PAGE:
Because of this, all hands will go limp,Now read the next English sentence which I could easily have uttered on four occasions:
every man’s heart will melt.
When I first saw my newborn granddaughter in the hospital my heart melted.The wording "my heart melted" is an English idiom. But it has a very different meaning from the Hebrew which refers to a heart melting.
I haven't fieldtested literal translations of the Hebrew idiom, but I suspect that many current English readers will assume that a wording in an English Bible referring to a heart melting means what I meant when I referred to my heart melting in the hospital nursery, namely, I felt in awe, very joyful, deeply touched.
The TNIV is a good translation. It has far fewer wording issues like this one, compared to some other English Bible versions. But it can be made even better. Fortunately, the CBT is a good group of biblical scholars who not only want the TNIV to be accurate but to have good English. I doubt that they would want misleading English which is what we have with a literal translation of the Hebrew idiom in Is. 13:7 and similar passages (e.g. Josh. 2:11).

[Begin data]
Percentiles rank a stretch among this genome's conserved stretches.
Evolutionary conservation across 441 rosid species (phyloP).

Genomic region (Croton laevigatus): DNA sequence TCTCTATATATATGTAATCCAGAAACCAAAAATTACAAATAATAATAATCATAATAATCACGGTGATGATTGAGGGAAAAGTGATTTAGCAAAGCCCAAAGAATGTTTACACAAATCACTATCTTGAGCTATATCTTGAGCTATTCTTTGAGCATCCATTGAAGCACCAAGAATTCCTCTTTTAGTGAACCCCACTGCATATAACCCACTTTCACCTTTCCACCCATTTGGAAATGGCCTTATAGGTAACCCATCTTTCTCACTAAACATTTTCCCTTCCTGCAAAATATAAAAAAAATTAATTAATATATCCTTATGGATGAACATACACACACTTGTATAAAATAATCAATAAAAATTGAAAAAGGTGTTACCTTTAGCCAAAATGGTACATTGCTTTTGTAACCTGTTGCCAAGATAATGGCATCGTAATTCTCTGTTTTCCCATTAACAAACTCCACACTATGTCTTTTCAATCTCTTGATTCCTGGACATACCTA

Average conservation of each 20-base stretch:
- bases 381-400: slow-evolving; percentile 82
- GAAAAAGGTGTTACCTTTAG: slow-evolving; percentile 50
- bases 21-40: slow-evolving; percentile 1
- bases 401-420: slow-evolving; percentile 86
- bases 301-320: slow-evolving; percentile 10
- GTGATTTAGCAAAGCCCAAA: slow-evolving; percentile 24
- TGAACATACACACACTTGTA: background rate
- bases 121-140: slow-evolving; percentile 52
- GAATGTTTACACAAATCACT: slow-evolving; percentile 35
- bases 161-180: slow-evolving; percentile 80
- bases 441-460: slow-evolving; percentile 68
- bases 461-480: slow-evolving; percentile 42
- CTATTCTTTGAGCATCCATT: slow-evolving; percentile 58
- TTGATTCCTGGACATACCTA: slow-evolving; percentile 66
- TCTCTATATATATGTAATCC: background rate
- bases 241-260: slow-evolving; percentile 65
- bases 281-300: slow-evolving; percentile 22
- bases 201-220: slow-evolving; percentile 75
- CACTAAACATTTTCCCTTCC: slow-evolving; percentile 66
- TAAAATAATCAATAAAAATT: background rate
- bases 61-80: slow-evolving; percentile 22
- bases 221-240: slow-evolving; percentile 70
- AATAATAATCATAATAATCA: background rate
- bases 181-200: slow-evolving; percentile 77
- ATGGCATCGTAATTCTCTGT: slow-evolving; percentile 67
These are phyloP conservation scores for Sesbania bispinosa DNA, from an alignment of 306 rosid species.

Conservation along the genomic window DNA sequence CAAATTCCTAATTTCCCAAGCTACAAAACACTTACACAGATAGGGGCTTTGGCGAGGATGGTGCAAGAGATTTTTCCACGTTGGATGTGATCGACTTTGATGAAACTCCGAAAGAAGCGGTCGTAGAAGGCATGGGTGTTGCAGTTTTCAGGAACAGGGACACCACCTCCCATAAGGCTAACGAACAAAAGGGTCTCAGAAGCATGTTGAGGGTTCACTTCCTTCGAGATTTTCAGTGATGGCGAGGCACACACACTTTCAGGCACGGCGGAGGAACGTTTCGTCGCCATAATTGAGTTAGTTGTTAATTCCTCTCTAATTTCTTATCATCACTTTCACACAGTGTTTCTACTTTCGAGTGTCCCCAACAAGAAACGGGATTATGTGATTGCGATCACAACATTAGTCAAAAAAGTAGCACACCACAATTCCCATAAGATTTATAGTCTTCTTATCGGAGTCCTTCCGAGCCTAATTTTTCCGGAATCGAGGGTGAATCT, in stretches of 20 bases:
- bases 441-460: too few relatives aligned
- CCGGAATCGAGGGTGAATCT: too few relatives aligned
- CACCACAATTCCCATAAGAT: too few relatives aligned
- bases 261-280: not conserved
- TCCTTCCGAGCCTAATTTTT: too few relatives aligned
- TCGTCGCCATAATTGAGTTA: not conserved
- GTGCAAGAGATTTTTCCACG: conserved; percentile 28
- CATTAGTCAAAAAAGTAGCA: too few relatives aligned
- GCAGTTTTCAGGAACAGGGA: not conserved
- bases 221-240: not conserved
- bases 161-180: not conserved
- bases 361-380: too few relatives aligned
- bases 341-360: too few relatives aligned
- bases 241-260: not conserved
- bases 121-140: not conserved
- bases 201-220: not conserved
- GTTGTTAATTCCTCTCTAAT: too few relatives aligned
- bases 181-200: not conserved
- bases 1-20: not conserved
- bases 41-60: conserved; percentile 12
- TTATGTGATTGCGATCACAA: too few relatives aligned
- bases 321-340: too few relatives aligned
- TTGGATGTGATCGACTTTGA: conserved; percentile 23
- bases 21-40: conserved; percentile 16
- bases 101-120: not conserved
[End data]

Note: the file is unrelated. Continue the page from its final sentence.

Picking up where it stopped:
I am compiling a list of problem wordings in the TNIV for the CBT. The CBT requests revision suggestions by the first of each year so that they can organize them for their annual meeting which is in the middle of the year. I invite you to send me your suggestions for improving the TNIV, and I will forward them to the CBT. I am also trying to make available a website facility where we can click on Bible reference buttons and enter our suggestions that way for the CBT so that they are easier for the revision team to access the material. I will keep you posted if and when that facility becomes available.
In the meantime, keep reading your TNIVs. It's a good translation. And I trust that your own heart will be moved, if not melted, as you read it. And when you come across a wording that you think could be better, let us know so that the TNIV can become even better.